Does Rawls’ principle of fairness give rise to a general obligation to obey the law?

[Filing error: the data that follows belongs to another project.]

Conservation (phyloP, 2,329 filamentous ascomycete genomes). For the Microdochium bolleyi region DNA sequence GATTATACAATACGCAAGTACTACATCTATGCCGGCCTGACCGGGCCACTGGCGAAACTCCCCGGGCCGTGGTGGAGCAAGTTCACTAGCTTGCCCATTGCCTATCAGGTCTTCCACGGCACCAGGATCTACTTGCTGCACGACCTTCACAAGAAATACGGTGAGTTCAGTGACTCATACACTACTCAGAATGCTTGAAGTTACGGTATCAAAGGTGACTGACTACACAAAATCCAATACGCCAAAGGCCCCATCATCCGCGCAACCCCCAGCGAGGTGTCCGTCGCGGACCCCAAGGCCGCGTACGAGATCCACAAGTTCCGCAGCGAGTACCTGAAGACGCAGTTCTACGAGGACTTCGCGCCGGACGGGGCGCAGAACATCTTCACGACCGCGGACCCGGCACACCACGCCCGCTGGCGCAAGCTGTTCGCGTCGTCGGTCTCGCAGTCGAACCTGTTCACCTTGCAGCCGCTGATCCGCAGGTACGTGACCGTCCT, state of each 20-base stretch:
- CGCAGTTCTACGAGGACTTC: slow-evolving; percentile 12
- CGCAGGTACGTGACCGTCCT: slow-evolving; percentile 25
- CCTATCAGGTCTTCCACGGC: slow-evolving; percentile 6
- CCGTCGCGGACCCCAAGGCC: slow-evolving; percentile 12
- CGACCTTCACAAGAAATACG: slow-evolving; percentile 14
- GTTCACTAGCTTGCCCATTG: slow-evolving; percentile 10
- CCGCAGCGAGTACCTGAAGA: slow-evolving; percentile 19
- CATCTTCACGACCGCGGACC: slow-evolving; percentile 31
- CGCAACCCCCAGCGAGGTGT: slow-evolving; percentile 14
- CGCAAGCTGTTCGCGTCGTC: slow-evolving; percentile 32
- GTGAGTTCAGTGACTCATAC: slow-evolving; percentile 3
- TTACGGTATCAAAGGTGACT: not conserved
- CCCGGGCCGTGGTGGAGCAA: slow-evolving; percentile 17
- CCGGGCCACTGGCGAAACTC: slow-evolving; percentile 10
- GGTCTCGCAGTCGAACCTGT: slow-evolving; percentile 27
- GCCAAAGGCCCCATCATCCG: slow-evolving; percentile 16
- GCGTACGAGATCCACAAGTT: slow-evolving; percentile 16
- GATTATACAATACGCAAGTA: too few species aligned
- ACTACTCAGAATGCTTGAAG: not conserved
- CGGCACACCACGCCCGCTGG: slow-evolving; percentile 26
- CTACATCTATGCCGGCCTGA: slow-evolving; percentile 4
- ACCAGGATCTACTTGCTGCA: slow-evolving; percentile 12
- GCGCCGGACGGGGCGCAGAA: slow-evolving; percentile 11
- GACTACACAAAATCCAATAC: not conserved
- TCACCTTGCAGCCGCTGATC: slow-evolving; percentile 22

In this essay I will refute the argument according to which Rawls’ principle of fairness can establish a general obligation to obey the law. It is argued that most people consider the fact that something is against the law to provide them with an obligation not to do that thing and thus restrain their behaviour accordingly; this is supposed to generate a benefit that we all enjoy, namely the necessary benefit of living in a law- abiding society. The argument concludes that because the principle of fairness gives rise to individuals’ obligation to share in the sacrifice necessary to produce benefits available to all, one is obligated to obey all laws in order to share in the sacrifice necessary to have a law-abiding society. I will deny the assumption that it is a necessary benefit to live in a law-abiding society where laws in general are respected; instead, I will claim that the necessary benefit consists in living in a society in which only certain laws are respected, namely those laws which protect presumptively necessary goods (presumptive goods). Thus these are the only laws that we are obligated to obey. I will consider an objection to my argument, namely that one’s general obligation to obey the law derives from the fact that the benefits he gets from everyone’s general obedience to the laws outweighs his efforts in obeying all laws since general obedience to the law includes the obedience to those laws necessary to A. Yet, I will conclude that it is unfair to exploit the fact that a general obedience to the law includes obedience to those laws which are necessary to A in order to get him to obey to all laws despite of whether or not the laws he has to respect protect presumptive goods.